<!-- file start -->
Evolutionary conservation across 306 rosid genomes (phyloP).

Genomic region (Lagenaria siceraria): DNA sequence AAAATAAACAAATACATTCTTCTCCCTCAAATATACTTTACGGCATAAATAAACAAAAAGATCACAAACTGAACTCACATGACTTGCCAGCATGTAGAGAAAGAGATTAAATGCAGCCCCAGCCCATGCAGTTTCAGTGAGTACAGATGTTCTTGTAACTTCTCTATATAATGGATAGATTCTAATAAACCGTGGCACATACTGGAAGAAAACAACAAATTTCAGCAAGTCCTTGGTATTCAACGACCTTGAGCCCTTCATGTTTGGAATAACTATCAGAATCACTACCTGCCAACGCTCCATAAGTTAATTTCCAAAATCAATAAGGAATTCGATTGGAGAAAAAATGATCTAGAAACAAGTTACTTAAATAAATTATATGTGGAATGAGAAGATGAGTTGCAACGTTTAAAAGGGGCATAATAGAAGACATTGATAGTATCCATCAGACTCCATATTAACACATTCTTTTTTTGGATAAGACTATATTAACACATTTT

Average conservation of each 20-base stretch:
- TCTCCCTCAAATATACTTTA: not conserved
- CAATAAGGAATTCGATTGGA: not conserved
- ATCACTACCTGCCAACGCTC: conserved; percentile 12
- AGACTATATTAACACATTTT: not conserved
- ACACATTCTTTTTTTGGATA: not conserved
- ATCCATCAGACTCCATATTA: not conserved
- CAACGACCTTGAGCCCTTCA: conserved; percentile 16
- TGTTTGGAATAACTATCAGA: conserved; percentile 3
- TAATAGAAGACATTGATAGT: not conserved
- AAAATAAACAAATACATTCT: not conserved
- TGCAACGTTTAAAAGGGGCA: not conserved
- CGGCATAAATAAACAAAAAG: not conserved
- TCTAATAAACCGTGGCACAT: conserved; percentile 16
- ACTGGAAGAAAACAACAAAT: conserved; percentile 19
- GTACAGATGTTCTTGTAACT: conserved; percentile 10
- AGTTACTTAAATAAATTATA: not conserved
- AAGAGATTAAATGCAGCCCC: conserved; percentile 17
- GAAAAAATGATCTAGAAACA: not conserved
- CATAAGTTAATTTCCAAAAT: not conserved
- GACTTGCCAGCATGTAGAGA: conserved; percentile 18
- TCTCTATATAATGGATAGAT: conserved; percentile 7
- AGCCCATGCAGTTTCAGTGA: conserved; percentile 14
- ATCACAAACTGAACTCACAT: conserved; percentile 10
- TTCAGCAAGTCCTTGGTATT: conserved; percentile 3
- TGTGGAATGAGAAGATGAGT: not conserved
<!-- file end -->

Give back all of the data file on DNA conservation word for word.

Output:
Evolutionary conservation across 306 rosid genomes (phyloP).

Genomic region (Lagenaria siceraria): DNA sequence AAAATAAACAAATACATTCTTCTCCCTCAAATATACTTTACGGCATAAATAAACAAAAAGATCACAAACTGAACTCACATGACTTGCCAGCATGTAGAGAAAGAGATTAAATGCAGCCCCAGCCCATGCAGTTTCAGTGAGTACAGATGTTCTTGTAACTTCTCTATATAATGGATAGATTCTAATAAACCGTGGCACATACTGGAAGAAAACAACAAATTTCAGCAAGTCCTTGGTATTCAACGACCTTGAGCCCTTCATGTTTGGAATAACTATCAGAATCACTACCTGCCAACGCTCCATAAGTTAATTTCCAAAATCAATAAGGAATTCGATTGGAGAAAAAATGATCTAGAAACAAGTTACTTAAATAAATTATATGTGGAATGAGAAGATGAGTTGCAACGTTTAAAAGGGGCATAATAGAAGACATTGATAGTATCCATCAGACTCCATATTAACACATTCTTTTTTTGGATAAGACTATATTAACACATTTT

Average conservation of each 20-base stretch:
- TCTCCCTCAAATATACTTTA: not conserved
- CAATAAGGAATTCGATTGGA: not conserved
- ATCACTACCTGCCAACGCTC: conserved; percentile 12
- AGACTATATTAACACATTTT: not conserved
- ACACATTCTTTTTTTGGATA: not conserved
- ATCCATCAGACTCCATATTA: not conserved
- CAACGACCTTGAGCCCTTCA: conserved; percentile 16
- TGTTTGGAATAACTATCAGA: conserved; percentile 3
- TAATAGAAGACATTGATAGT: not conserved
- AAAATAAACAAATACATTCT: not conserved
- TGCAACGTTTAAAAGGGGCA: not conserved
- CGGCATAAATAAACAAAAAG: not conserved
- TCTAATAAACCGTGGCACAT: conserved; percentile 16
- ACTGGAAGAAAACAACAAAT: conserved; percentile 19
- GTACAGATGTTCTTGTAACT: conserved; percentile 10
- AGTTACTTAAATAAATTATA: not conserved
- AAGAGATTAAATGCAGCCCC: conserved; percentile 17
- GAAAAAATGATCTAGAAACA: not conserved
- CATAAGTTAATTTCCAAAAT: not conserved
- GACTTGCCAGCATGTAGAGA: conserved; percentile 18
- TCTCTATATAATGGATAGAT: conserved; percentile 7
- AGCCCATGCAGTTTCAGTGA: conserved; percentile 14
- ATCACAAACTGAACTCACAT: conserved; percentile 10
- TTCAGCAAGTCCTTGGTATT: conserved; percentile 3
- TGTGGAATGAGAAGATGAGT: not conserved